Listed below are the surveys, censuses, and programs that contribute data and other content to this topic. Click on the links to learn more.
The 2010 Census did not include questions about citizenship or nativity. Since 2005, data on the foreign born are available only through the American Community Survey and Current Population Survey.
Every 10 years since 1790, Congress has authorized funds to conduct a national census of the U.S. population. The decennial census is required by Article 1, Section 2, of the U.S. Constitution for the purpose of apportioning the U.S. House of Representatives. From 1970 to 2000, the decennial census consisted of a “short form,” which included basic questions about age, sex, race, Hispanic origin, relationship to householder, and housing tenure, and a “long form.” The long form, administered to only a sample of households, included the basic questions from the short form and detailed questions about social, economic, and housing characteristics. In addition to all of the other questions from the long form, the 2000 Census asked several questions of interest to international migration researchers, including country of birth, U.S. citizenship status, year of entry into the United States, residence five years ago, race, ethnicity, ancestry, and language spoken at home. Since 2005, data about the foreign-born population are available through the American Community Survey (ACS) and Current Population Survey (CPS).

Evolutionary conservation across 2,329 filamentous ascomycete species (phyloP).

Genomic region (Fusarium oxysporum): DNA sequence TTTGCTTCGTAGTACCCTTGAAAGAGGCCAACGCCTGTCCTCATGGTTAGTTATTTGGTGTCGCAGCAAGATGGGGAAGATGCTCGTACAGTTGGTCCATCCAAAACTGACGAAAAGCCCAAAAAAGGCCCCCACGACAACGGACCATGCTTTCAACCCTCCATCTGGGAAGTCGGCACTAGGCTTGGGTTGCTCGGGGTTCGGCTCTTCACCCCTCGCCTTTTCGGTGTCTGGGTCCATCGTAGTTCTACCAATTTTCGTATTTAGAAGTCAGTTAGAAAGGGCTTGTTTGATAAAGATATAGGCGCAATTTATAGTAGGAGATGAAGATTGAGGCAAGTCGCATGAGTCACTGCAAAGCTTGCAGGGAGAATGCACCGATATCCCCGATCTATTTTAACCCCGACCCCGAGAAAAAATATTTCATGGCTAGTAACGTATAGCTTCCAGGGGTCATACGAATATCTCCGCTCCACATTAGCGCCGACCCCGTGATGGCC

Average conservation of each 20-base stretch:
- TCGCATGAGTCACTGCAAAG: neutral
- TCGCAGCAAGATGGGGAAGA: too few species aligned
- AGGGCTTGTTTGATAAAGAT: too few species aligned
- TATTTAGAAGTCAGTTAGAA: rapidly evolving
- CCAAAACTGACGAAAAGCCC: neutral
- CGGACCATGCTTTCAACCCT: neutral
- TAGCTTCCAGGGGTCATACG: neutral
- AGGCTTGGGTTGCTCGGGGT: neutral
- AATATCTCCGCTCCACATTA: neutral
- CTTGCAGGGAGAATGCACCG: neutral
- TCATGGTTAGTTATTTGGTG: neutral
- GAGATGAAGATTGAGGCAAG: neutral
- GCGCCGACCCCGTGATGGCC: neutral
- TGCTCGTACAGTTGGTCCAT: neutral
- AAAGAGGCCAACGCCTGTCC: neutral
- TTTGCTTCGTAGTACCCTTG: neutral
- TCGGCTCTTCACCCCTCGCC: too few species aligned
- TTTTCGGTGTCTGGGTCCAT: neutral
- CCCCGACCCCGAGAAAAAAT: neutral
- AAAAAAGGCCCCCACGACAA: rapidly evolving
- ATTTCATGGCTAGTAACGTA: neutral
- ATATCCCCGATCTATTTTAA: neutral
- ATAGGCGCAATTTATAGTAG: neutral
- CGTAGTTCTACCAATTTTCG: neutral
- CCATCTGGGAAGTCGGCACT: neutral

The ACS is a nationwide survey launched in 2005 to replace the decennial long form. It was designed to provide communities with reliable and timely demographic, social, economic, and housing data every year. The primary reason for the ACS is to help Congress determine funding and policies for a wide variety of federal programs. For this reason, the topics covered by the ACS are diverse. Nearly all topics in the ACS were included on the Census 2000 long form. ACS items relevant to international migration research include country of birth, U.S. citizenship status, year of naturalization, year of entry into the United States, residence one year ago, race, ethnicity, ancestry, and language spoken at home.
The CPS, sponsored jointly by the U.S. Census Bureau and the U.S. Bureau of Labor Statistics, is the primary source of labor force statistics for the United States. It is the source of numerous high-profile economic statistics, including the national unemployment rate, and provides data on a wide range of issues relating to employment and earnings. While the CPS is focused on providing labor market information, it also provides a wealth of other demographic, social, and economic data that are widely used in both the public and private sectors. The CPS asks several questions on topics of interest to international migration researchers, such as country of birth, U.S. citizenship status, and year of entry into the United States. Most notably, the CPS includes questions on parental place of birth, the only Census Bureau survey to do so.